It is a common pain point for brand owners and trade mark practitioners that appeals against the refusal of trade mark applications are only occasionally suspended despite their outcome being solely dependent on the final decisions of actions taken in parallel against prior mark citations. The Trade Mark Review and Adjudication (TRAD) examiners appear reluctant to grant suspensions to keep the review procedure swift and simple, especially when there is no mandatory provision to grant a suspension in the trade mark law or regulations. Brand owners have to turn to the court for relief (1st or 2nd instance proceedings and even a retrial) or repeatedly file applications for the same trade mark (sacrificing the original filing date) until the citations are removed – resulting in increased costs and wasted resources.
Recent changes introduced by the China National Intellectual Property Administration (CNIPA) and Beijing Intellectual Property (IP) Court are intended to address this issue.
The TRAD suspension rules for refusal appeals are not entirely new, and recalls the unwritten practice before 2019. The rules assist by setting out clear guidance on when suspensions will be granted. If all citations can be, within a reasonable timeline, removed through assignments, oppositions, non-use cancellations, or invalidations, then the refusal appeal is likely to be suspended and ultimately the trade mark will mature to registration. The need for court appeals or repeated refilings will be a thing of the past.
The pre-filing procedure at the Beijing IP Court is a new one, likely driven by the overload of IP litigation cases (over 33,000 filed in 2022, coupled with a high target to conclude these cases, each judge is saddled with 360 cases to review per year). The new procedure provides up to 12 months to “pre-file” a case, before the formal litigation proceedings commence, if the appeals are filed by foreign brand owners and the validity of the citations is in question (this condition is strict, there must be no absolute grounds raised). In order to take advantage of the pre-filing procedure, the following conditions with proof and explanations are required (i) the pending application must only be facing a citation refusal, without any absolute grounds for refusal; (ii) the outcome of the related actions such as invalidation, non-use cancellation, opposition are vital to the refusal of the mark being waived; and (iii) the relevant actions against the citations have been taken before the TRAD decided the refusal appeal.
If the pre-filing procedure can be used, it means the applicant can request more time for the suspension and is therefore more likely to overcome the citation(s). Once the removal of the citation(s) is final (such as issuance of the publication of cancellation/invalidation) within this period, brand owners can request a formal filing of the case. The case will enter pre-litigation mediation, and the next stage, which could be the re-examination of the application by the court or referring the matter back to the TRAD for a new decision due to the change of circumstances.
Brand owners will benefit if the rules for suspension at the TRAD stage and pre-filing of the litigation at the Beijing IP Court can be implemented well. One of the benefits are that brand owners will be allowed additional time of about one to three years to wait for the removal of the obstacles through the on-going procedures which will greatly increase chances of success in the appeal.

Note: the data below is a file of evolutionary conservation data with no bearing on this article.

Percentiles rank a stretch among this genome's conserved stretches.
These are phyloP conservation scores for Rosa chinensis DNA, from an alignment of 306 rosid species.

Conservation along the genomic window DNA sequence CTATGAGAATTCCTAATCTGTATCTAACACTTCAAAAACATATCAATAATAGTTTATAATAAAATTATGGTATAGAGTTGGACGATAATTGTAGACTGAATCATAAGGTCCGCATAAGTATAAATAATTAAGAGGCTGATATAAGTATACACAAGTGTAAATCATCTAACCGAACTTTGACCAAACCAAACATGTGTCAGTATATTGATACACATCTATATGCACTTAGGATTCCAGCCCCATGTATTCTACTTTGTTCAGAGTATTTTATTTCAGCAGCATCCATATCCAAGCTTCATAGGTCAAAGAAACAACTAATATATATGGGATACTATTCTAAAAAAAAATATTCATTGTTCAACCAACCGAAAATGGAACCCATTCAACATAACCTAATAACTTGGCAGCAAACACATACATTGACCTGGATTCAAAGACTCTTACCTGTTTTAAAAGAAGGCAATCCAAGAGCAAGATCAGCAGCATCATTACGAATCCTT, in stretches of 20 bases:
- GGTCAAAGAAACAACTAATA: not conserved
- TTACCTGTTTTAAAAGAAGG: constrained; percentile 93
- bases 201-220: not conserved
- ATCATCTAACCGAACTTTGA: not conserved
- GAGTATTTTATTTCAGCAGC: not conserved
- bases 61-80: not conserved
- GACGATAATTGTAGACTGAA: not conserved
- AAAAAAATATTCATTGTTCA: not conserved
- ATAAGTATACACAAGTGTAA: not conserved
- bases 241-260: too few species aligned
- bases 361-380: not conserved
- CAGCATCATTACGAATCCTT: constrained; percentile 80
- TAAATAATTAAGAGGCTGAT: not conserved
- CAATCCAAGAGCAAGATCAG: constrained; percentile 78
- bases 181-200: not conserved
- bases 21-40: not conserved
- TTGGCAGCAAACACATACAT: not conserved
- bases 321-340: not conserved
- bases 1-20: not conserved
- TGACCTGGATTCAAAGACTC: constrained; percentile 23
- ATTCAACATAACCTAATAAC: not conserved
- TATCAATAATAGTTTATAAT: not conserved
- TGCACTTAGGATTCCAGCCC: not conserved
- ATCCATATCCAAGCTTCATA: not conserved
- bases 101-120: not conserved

Brand owners will be able to simplify their filing strategy if the changes give them the choice of selectively filing non-use cancellations, focusing on the key citations revealed during the pre-filing clearance search and dealing with less serious obstacles only when they are raised (the difficulty in predicting what citations will be raised given the inconsistency in examination standards).
Whilst brand owners are welcoming these changes, a few things need to be considered during the transition period. It is still unclear what constitutes the “principle of necessity”, and whether the rules can be implemented in a consistent manner. Under the new practice, refilings may still be necessary for important brands, for example, when there are no immediate means to clear all the citations completely.
On the flipside, these procedural changes may also be utilised by the prior mark owner. China being a first-to-file country, where your position in the queue matters a lot. If a vital prior mark is pending a refusal appeal, it may “keep its place in the line” for years due to the benefit of being suspended pending actions against other prior marks. This can bring much uncertainty to when its status will become final or when action against this prior mark can be taken - which also means a long delay to get your later right registered. Many marks cannot wait this long before being put into use given the dynamics of the Chinese marketplace.
The hope is that the procedural changes will bring about the desired effect. Nevertheless, due to the crowded nature of the Chinese register, pre-filing clearance searches remain important to identify potentially serious obstacles before filing, especially any obstacle pending refusal appeal, as well as evaluating the timeframe to clear the obstacles and obtain a trade mark registration. It will be the decision of brand owners if a “3-5 year long term plan” to achieve registration is practical, what appetite for risk is acceptable (especially with paper conflicts), or whether moving to an alternative name with a higher registration success rate is preferred.